So it is wrong to draw the conclusions of Hedra’s deputy chairman Stuart James, who argues: ‘E-voting has the potential to re-engage young people in the political process. It could also improve the quality of political debate and lend weight to the election result.’ (7) A preoccupation with something as apolitical as a voting method can never ‘improve the quality of political debate’ – it can only downgrade the importance of politics in an election.
By concerning themselves with voters so politically unprincipled that they decide whether or not to vote according to how much of a hassle it is, politicians increasingly disassociate voting from any matter of political conviction or principle. In seeking to counter declining levels of interest in politics, they actually hasten the decline.
As the technology commentator Bill Thompson puts it: ‘The government’s continued obsession with e-voting in its many forms, especially voting over the internet, is a perfect illustration of how style has triumphed over substance. Instead of finding ways to make people believe that voting actually matters, they want to reduce it to the level of texting a friend or buying a book online.’ (8)
Many commentators have criticised this week’s electronic voting pilots, because of the scope for rigging the elections – either through people exploiting shortcomings in the technology, or through people exploiting the greater opportunities for coercing voters outside of the ballot box. But the danger is not so much that electronic votes can be rigged, than the fact that a preoccupation with electronic voting sells politics itself short.
The concern over vote rigging also reflects a predisposition to see the political process as inherently corrupt. For example, The Foundation for Information Policy Research (FIPR) has warned that technical problems with electronic voting could destroy public confidence in elections: ‘If problems occur, levels of public mistrust could make Florida voters’ worries about “hanging chad” look trivial’, says FIPR director Ian Brown (9).
Public mistrust in politics, and fear of that mistrust harboured by politicians and others, are mutually reinforcing. They do not result from shortcomings in technology, but are fundamental to the broader political climate. Prospective election scandals are neither a reason to support electronic voting nor a reason to oppose it – the fact is, there is no technological solution to cynicism about politics.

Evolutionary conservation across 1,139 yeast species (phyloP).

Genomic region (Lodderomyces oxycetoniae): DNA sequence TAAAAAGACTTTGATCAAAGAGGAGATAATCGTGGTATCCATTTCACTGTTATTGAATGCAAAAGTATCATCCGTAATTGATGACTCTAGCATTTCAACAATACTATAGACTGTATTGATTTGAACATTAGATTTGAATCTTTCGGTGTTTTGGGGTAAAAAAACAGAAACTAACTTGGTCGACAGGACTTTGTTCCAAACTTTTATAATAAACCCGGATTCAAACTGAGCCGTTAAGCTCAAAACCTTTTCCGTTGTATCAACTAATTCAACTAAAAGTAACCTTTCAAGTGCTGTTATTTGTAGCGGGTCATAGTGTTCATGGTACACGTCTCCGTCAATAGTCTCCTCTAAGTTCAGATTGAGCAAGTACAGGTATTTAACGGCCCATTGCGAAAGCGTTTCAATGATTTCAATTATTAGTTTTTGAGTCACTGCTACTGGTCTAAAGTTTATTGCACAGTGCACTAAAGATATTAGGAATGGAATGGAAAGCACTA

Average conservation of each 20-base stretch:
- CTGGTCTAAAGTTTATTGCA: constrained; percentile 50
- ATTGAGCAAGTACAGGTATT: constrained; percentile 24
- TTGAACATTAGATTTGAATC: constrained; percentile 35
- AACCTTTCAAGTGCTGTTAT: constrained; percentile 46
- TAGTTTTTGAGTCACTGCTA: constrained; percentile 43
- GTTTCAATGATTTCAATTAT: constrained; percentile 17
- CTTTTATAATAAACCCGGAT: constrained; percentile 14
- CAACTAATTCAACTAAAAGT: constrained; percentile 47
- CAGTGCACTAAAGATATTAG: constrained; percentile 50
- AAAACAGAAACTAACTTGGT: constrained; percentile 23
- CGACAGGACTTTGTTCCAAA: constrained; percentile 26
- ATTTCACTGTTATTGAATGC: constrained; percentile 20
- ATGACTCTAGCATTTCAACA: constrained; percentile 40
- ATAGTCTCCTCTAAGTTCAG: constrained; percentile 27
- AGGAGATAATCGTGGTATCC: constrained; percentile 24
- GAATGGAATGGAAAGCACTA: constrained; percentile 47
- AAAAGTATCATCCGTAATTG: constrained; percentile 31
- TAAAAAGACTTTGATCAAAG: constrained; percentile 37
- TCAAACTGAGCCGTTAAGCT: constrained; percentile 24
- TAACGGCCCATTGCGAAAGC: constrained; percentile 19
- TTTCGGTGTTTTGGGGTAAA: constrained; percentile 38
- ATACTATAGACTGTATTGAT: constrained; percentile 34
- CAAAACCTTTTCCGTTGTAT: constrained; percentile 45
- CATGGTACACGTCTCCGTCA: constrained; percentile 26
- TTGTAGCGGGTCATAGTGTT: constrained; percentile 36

Even if the patronising initiatives and new voting methods piloted this week succeed in increasing voter turnout, this success can only be achieved at the expense of any political significance that the election results might otherwise have. Rather than obsessing over snazzy new voting methods and begging us to vote via beer mats and billboards, politicians would do better to give us something worth voting for.
Sandy Starr has consulted and written on internet regulation for the Organisation for Security and Cooperation in Europe, and for the European Commission research project RightsWatch. He is a contributor to Spreading the Word on the Internet: Sixteen Answers to Four Questions, Organisation for Security and Cooperation in Europe, 2003 (download this book (.pdf 576 KB)); From Quill to Cursor: Freedom of the Media in the Digital Era, Organisation for Security and Cooperation in Europe, 2003 (download this book (.pdf 399 KB)); and The Internet: Brave New World?, Hodder Murray, 2002 (buy this book from Amazon (UK) or Amazon (USA)).
spiked-issue: Election 2001
(1) Elections to test e-voting schemes, UK government, 24 April 2003
(2) E-vote early, e-vote often?, Matthew Tempest and Martin Nicholls, Guardian, 17 April 2003; E-voting pilot given go-ahead, UK government, 23 January 2003
(3) First-time voters ignored election, Sean Coughlan, BBC News, 22 April 2003
(4) Beer mat plan to boost voting, BBC News, 16 April 2003
(5) Will ballot trials woo back voters?, BBC News, 25 April 2003
(6) Voters ‘keen on e-election’, BBC News, 29 April 2003; Switching on the wired generation?, Robert Andrews, BBC News, 27 March 2003
(7) Voters ‘keen on e-election’, BBC News, 29 April 2003
(8) E-vote early, e-vote often?, Matthew Tempest and Martin Nicholls, Guardian, 17 April 2003
(9) FIPR warns of e-voting risks, Foundation for Information Policy Research, 1 May 2003